American Society for Peripheral Nerve

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Histologic Evaluation of Rapid-Stretch Nerve Injury Model
Mark A. Mahan, MD; Wesley Warner, BS; Stewart Yeoh, PhD2; Jie Zhang, PhD; Alan Light, PhD;
University of Utah, Salt Lake City, UT

Objective: While the majority of adult brachial plexus injuries result from high speed mechanisms, no laboratory model has been created to model rapid-stretch nerve injuries. Importantly, the microanatomical injury of rapid-stretch has not be qualitatively nor quantitatively described. Elucidating the patterns of injury is essential to developing models that mimic the clinical scenario.

Methods: The sciatic nerves of 28 freshly euthanized Sprague-Dawley rats were dissected and subjected to rapid-stretch nerve injury, utilizing fixed direction strain produced via constrained weight drop applied to an intact nerve. Biomechanical parameters, including maximal nerve strain, persistent length deformation, regional strain variation and location of nerve failure were recorded to categorize nerve injury patterns. Sciatic nerves were then histologically evaluated with modified Lillie's trichrome staining, osmium tetroxide, and immunofluorescent techniques. Serial longitudinal sectioning was performed to volumetrically quantify nerve injury patterns.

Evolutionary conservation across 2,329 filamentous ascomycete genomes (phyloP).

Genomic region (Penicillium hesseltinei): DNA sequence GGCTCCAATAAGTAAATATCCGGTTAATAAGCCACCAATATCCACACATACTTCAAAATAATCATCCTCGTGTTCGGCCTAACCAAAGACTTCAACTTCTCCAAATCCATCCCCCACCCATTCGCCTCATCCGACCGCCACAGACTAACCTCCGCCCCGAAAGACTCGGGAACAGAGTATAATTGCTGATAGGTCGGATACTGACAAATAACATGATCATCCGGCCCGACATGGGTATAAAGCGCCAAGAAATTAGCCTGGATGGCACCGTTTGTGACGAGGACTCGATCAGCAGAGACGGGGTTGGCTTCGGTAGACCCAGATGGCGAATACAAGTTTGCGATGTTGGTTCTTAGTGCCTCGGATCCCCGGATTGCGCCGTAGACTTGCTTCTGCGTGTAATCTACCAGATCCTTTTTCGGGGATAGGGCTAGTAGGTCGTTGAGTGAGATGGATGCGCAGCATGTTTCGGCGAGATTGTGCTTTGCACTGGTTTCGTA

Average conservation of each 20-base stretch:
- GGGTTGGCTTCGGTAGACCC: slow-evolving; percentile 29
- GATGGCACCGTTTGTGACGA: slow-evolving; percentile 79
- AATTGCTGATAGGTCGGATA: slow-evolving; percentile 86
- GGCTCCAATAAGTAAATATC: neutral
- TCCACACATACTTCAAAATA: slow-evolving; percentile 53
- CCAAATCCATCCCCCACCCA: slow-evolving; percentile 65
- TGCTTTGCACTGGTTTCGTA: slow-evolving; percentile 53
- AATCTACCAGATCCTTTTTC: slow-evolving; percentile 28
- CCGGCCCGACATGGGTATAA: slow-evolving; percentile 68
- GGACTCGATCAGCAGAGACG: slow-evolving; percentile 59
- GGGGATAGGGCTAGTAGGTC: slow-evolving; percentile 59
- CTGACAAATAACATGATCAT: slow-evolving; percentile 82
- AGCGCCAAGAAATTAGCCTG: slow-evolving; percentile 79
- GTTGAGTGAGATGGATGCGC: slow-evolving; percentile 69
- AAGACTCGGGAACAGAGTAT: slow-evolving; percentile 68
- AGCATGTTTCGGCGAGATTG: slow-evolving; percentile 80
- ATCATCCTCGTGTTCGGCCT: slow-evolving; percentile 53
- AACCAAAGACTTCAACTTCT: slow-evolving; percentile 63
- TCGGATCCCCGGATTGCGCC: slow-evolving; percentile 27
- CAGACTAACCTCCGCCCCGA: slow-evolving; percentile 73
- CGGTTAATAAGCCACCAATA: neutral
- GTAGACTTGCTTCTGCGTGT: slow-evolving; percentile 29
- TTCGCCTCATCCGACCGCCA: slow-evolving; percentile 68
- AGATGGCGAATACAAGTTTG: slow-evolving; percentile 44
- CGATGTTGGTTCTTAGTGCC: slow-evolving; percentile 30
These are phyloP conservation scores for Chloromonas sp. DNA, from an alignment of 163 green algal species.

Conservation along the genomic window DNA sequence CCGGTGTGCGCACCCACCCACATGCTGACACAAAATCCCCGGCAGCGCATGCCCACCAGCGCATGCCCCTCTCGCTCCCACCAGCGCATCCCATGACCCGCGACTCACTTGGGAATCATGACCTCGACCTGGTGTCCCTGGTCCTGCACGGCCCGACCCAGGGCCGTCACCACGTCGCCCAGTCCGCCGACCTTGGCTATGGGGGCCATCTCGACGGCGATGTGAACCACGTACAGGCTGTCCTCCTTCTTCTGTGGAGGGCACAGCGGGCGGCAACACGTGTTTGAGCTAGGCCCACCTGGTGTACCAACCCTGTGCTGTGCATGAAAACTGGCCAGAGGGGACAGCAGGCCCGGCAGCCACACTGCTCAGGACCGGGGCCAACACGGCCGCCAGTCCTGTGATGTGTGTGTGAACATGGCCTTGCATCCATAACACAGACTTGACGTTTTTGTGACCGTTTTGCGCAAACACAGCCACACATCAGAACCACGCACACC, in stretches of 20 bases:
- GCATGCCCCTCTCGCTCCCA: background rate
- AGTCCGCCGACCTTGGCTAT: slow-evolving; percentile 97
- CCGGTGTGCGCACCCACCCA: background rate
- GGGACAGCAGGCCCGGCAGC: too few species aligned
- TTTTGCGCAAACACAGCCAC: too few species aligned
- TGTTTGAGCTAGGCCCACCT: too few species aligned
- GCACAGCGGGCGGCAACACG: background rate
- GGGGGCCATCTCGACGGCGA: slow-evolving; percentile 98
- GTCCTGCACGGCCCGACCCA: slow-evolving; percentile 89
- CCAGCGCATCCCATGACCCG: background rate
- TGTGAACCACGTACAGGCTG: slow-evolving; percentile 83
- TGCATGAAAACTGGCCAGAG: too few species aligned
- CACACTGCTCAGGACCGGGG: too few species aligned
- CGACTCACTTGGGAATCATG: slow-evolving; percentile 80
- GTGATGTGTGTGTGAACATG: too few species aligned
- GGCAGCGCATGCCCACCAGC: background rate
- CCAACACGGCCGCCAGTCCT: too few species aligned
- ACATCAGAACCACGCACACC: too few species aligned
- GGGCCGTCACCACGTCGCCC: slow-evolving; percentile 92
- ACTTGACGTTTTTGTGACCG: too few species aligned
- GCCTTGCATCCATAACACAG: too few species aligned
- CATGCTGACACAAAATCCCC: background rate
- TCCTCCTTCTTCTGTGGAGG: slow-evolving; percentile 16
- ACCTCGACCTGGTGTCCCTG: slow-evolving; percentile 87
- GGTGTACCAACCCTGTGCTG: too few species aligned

Results: Five injury grades were produced: control, sham, elastic (stretch with return to within 15% of pre-stretch length), plastic (persistent length change) and rupture. Two patterns of injury were noted on histologic examination: loss of fiber undulation (straight fibers) and microruptures of fibers. Epineurial tissue remained associated with the stretched sciatic nerve, except at rupture, partial rupture sites or segments with severe fiber disruption. No cases of intact epineurium and complete internal disruption were found (Sunderland grade 4). Serial longitudinal sectioning demonstrated a predilection for microruptures at the hamstring branch in elastic and plastic grade injuries, and incidence of microruptures demonstrated distinct levels based upon injury grade (p<0.05, Two-way ANOVA with posthoc tests). Loss of fiber undulation, similarly, was found to correlate with progressively severe injury (p<0.05, Two-way ANOVA with posthoc tests). Laminin immunofluorescence demonstrated that endoneurial tubes were intact in sciatic nerves stretched within elastic limits, but ruptured in plastic grade injuries.

Conclusions: The microarchitecture of peripheral nerves is altered in predictable patterns that primarily affect the fibers of the nerve, not external structural elements. The internal architecture is injured in graded fashion that reflects the tissue biomechanics. Nerve fibers are more resistant to rapid stretch than epineurium. This study suggests a new consideration for producing graded nerve injuries with a rapid-stretch nerve injury model.

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